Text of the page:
We recently made a post encouraging the school to publish its MAP testing data. Very soon after that post, we received some data from an anonymous e-mail.

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Thank you for taking our advice and e-mailing us anonymously with Guerrilla Mail. We also blacked out the timestamp to ensure privacy.

The user did not send us the actual percentages of students achieving “high or average.” (Note – is anyone familiar enough with the MAP test to tell us how high you have to score to be average or high? Is it just a certain score, or does it depend on how other people do at your school, or on how other people in the whole world do? Some more clarity would be helpful. Comment below or send us an e-mail). The data just shows whether the percent of students meeting the goal is going up or going down, and how much. Here is the attachment that came with the message:

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There is ONLY TWO rows that are positive for the combined year range: Language Grade 8, with a net change of positive 2% and Reading Grade 5, with a net change of positive 1%. Good job??

4 thoughts on “MAP Data is Crashing. (And Happy Thanksgiving, Americans)

  1. What do they expect? You’ve got a counselor who is now principal, a science teacher whose now a counselor, last years “abusive and unqualified” math teacher now teaching computer classes etc etc etc. the list goes on, it’s ridiculous.

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  2. We disagree with your assertion that a person is bad at their job because they previously did a different job. Many counselors may aspire to be principals and they should not be discouraged. Many science teachers may aspire to provide care and guidance as a counselor. They, likewise, should be encouraged. We hope that all faculty at ASK can realize their personal and professional goals.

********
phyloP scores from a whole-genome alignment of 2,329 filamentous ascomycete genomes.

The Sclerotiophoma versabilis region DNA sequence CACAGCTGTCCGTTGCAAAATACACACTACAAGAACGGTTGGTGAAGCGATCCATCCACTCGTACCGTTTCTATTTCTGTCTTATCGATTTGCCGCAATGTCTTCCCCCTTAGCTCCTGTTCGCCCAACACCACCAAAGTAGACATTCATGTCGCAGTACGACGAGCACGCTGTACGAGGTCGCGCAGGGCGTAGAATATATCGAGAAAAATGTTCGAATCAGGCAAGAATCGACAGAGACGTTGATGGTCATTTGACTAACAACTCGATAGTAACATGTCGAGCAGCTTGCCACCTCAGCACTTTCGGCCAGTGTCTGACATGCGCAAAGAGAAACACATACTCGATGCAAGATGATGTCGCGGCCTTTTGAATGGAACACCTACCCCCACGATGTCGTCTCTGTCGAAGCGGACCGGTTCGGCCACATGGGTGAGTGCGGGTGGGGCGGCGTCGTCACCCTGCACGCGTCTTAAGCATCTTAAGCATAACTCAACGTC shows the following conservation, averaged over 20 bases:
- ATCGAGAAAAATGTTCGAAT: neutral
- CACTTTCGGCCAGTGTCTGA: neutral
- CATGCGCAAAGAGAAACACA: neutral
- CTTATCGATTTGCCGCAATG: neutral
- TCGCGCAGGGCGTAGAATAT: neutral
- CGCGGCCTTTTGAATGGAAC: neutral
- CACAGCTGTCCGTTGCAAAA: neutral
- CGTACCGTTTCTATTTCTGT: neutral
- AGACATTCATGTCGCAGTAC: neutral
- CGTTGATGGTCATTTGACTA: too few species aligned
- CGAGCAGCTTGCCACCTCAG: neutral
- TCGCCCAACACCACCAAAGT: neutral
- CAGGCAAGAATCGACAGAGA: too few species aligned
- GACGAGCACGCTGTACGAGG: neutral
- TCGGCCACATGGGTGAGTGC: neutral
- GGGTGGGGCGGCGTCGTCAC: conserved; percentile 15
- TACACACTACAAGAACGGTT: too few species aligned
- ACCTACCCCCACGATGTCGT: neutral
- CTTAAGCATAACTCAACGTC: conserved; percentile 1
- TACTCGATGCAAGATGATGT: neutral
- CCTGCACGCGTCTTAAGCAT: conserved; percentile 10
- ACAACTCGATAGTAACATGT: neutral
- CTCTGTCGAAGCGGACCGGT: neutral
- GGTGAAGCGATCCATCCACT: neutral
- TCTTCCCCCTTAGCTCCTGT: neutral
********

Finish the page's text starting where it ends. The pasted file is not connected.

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  3. I agree, if that was the case. However, what we are currently seeing are roles changing not because of “I aspire to be” rather a vacancy that needs filling and in the case of the math teacher, such a poor job was done the previous year that the school had no choice but to remove her from math. A decision based on necessity, stemmed from low test grades, low student morale and parent frustrations.
    There’s even an article here, in ASK reviews, that interviews Wael and he states that it’s an American school so he believes it’s best to have American, English foreign educators. Take the owners belief on who should fill the position and add that to the schools struggle in filling positions. Here is where you start seeing those who don’t fall under the “aspire” category get mixed and matched.
    For those who aspire to fill new and exciting roles, I wish them all the best!

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